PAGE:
http://books.google.it/books?id=Q0HRu_HP3PIC&pg=PA85&lpg=PA85&dq=contaminated+shellfish&source=bl&ots=QZTnH5_ELu&sig=xRKufN8E93U66ZcCQh2iXjqUPaM&hl=it&ei=5tepSa-9M5WA_gbdypnUDw&sa=X&oi=book_result&resnum=4&ct=result#PPA87,M1

    http://www.foodnavigator-usa.com/Science-Nutrition/Study-highlights-shellfish-contamination-danger

    BTW intelligence has nothing to do with eating an animal or not. pigs are equally or more intelligent than dogs and even fish have an intelligence of sorts (i have had goldfish for 20 years and i can assure you that they recognize faces and can perform basic tricks).

    but cutting a single tentacle from an octopus is the most retarded thing i heard in a long time. kill it or leave it, you don’t have to torture the thing.

  52. redconsensus says:

    Cephalopod – 1, Humans – 0

  53. The Lizardman says:

    I have been developing an octopus obsession, due in no small part to BB coverage. I was thinking I would like to keep one but more and more I am thinking that keeping isn’t the right route, I now want to spend some time simply observing – can you rent time in classic diving bells in octopus territory?

  54. kaosmonkey says:

    lizardman – I’ll split the cost with you. As long as we get to check out some cuttlefish, too.

  55. Takuan says:

    there are kinds of intelligence, at least in how we relate to them. Purely a personal subjective choice. I quite agree about eating shellfish raw from anywhere populated. I was fortunate enough to be as remote as one can get and still be able to get there. The Black Current steadily flushing through and very deep water indeed close by. All the shellfish there was sweet and clean. The tentacle cutting practice may be peculiar to the Pacific North West. They grow them big there.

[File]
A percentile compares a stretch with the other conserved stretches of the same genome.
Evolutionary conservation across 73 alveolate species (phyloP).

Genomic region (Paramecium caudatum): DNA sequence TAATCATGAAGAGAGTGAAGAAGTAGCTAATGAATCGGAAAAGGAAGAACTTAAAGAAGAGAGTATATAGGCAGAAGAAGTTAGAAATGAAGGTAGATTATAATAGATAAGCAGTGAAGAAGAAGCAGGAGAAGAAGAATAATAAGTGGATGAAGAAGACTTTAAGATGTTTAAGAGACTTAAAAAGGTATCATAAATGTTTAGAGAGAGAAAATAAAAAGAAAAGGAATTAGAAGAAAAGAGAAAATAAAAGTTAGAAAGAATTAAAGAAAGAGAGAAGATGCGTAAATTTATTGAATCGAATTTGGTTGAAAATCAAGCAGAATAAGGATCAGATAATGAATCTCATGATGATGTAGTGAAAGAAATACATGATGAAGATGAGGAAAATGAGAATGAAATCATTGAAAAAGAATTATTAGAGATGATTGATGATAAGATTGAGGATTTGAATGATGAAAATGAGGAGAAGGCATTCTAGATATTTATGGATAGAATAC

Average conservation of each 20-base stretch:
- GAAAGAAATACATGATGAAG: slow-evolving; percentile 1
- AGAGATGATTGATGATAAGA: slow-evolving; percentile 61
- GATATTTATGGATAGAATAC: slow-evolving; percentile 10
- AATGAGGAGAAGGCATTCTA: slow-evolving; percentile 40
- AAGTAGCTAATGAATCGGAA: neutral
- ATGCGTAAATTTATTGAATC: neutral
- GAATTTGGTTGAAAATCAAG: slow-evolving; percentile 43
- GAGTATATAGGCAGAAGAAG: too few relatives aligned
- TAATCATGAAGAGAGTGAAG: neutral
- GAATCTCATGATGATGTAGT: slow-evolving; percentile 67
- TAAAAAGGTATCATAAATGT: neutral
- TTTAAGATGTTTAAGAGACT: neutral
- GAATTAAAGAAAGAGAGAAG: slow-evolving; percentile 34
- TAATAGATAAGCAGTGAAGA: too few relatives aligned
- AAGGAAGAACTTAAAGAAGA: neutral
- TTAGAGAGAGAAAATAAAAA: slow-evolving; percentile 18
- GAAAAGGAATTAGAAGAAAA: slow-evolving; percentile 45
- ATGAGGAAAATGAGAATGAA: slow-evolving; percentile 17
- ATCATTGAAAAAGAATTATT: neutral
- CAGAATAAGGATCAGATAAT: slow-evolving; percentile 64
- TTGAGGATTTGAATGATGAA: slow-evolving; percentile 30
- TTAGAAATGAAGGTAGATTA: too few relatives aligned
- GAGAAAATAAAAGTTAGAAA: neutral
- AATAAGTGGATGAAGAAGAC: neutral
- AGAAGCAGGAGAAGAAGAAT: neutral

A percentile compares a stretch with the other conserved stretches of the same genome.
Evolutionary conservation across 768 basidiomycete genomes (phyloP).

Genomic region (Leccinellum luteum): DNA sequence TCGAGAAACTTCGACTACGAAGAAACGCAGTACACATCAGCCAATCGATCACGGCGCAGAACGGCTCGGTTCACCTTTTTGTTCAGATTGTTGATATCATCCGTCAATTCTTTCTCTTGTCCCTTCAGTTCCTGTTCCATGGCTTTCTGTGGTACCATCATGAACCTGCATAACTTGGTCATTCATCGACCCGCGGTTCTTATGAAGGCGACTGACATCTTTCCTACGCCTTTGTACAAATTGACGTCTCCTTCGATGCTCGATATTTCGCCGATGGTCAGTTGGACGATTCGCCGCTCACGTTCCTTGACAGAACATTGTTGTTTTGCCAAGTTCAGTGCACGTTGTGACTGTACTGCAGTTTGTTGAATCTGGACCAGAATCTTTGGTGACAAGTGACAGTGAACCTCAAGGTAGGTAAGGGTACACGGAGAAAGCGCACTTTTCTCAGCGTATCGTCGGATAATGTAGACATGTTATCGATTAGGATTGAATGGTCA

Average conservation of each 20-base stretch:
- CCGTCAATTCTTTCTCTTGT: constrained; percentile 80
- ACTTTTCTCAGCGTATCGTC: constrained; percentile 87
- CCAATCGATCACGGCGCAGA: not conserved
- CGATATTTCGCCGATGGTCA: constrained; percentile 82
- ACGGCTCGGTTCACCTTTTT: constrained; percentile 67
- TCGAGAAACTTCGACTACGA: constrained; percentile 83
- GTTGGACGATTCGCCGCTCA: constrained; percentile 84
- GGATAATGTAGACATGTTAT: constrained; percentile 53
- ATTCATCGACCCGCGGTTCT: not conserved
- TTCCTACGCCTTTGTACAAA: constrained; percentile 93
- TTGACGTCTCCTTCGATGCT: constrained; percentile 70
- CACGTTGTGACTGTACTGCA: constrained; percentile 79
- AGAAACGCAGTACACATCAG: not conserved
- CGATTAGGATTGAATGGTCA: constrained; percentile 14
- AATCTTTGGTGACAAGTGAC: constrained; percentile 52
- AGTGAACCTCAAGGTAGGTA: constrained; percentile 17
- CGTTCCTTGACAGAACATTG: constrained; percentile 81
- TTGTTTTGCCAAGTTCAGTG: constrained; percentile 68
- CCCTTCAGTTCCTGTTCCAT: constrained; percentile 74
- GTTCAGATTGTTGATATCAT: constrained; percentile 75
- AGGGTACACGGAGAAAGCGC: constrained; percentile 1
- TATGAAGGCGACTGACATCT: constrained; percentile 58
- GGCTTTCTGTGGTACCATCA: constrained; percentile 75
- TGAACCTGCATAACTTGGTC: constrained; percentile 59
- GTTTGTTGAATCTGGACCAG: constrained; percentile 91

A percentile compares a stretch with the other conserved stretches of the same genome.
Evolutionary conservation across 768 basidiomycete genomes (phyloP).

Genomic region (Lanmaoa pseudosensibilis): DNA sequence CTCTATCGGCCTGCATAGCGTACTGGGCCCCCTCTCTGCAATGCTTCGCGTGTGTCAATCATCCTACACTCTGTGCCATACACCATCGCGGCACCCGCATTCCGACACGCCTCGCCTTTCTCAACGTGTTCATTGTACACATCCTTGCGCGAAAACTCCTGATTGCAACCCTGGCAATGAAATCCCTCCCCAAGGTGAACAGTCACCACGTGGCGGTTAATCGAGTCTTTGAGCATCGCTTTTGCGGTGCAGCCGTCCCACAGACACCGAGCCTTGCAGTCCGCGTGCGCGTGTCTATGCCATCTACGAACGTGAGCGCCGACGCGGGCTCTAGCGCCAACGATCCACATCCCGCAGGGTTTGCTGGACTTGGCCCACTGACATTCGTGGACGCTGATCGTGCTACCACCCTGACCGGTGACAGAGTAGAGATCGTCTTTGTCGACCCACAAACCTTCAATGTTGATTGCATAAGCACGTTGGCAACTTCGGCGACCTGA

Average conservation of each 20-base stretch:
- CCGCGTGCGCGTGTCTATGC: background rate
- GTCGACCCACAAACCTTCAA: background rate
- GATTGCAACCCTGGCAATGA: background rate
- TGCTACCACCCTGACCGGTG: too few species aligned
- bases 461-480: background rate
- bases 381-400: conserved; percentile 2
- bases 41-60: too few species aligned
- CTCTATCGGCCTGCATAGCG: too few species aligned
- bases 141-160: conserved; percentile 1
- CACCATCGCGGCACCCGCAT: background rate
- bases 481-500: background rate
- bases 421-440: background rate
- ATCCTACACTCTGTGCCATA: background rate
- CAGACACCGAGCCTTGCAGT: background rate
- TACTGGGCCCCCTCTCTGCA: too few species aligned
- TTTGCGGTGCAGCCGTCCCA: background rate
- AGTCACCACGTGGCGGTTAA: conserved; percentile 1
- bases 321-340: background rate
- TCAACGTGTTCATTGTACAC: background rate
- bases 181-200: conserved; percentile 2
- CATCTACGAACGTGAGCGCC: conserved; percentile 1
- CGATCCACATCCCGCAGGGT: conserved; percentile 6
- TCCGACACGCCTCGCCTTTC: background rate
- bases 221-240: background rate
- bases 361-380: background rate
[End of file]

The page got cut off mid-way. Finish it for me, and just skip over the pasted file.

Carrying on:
56. CraigGNoble says:

    AH HA HA HA: Cephalopranksmenship!

    Please excuse me while I go clean my keyboard of the milk that just spewed from my nose.

  57. pseudonym says:

    Why don’t these aquariums install an in-tank mouse that controls a computer whose screen can be seen by the octopus ? Let’s see what they like while surfing the net ?

  58. Takuan says:

    great idea! Large brain, terrific eyes, fine manipulation, we need to design an octo-mouse and try this out. I’ll bet it makes the association between mouse postin and screen colour in minutes.

  59. moniker42 says:

    I have never heard anyone say jury-rig. I have heard Jerry Rig man many many times to imply the same thing, though, as I said, I say Macgyver and always have.

    http://www.urbandictionary.com/define.php?term=jerry-rig

  60. Purly says:

    I wonder if the smart ones taste better.

  61. Takuan says:

    you jury-rig a jury-mast after a gale

  62. heydemann3 says:

    How about a rubick’s cube with differently textured faces? I’m not sure how well they see color.
    But they sure are teh smarts!

  63. Ugly Canuck says:

    Zeo: Interesting that the octopi should prefer the clear, rather than the opaque, bottles: perhaps they enjoy the view, while their predators are baffled by the plastic.
    I mean, I thought that they were hunkering down to avoid predation: and so, out of sight, out of mind.
    But that they prefer the clear leads me to wonder why; perhaps they really do have the intelligence to appreciate a window on their wild home.

  64. zuzu says:

    there are kinds of intelligence, at least in how we relate to them.

    The implications and consequences of this is what I find so fascinating about the writing of Stanislaw Lem — such as His Master’s Voice.

  65. Chris Spurgeon says:

    That octopus is now confined to a tiny corner of his aquarium where he’s passing the hours bouncing a baseball against the wall.

  66. Takuan says:

    @18 Puget Sound hosts the big ones. Maybe a good drysuit and a hookah rig? Still costs for the tender topside but maybe doable. For extended observation though, you’d be right at hookah depth limit I’ll bet, just when you meet some.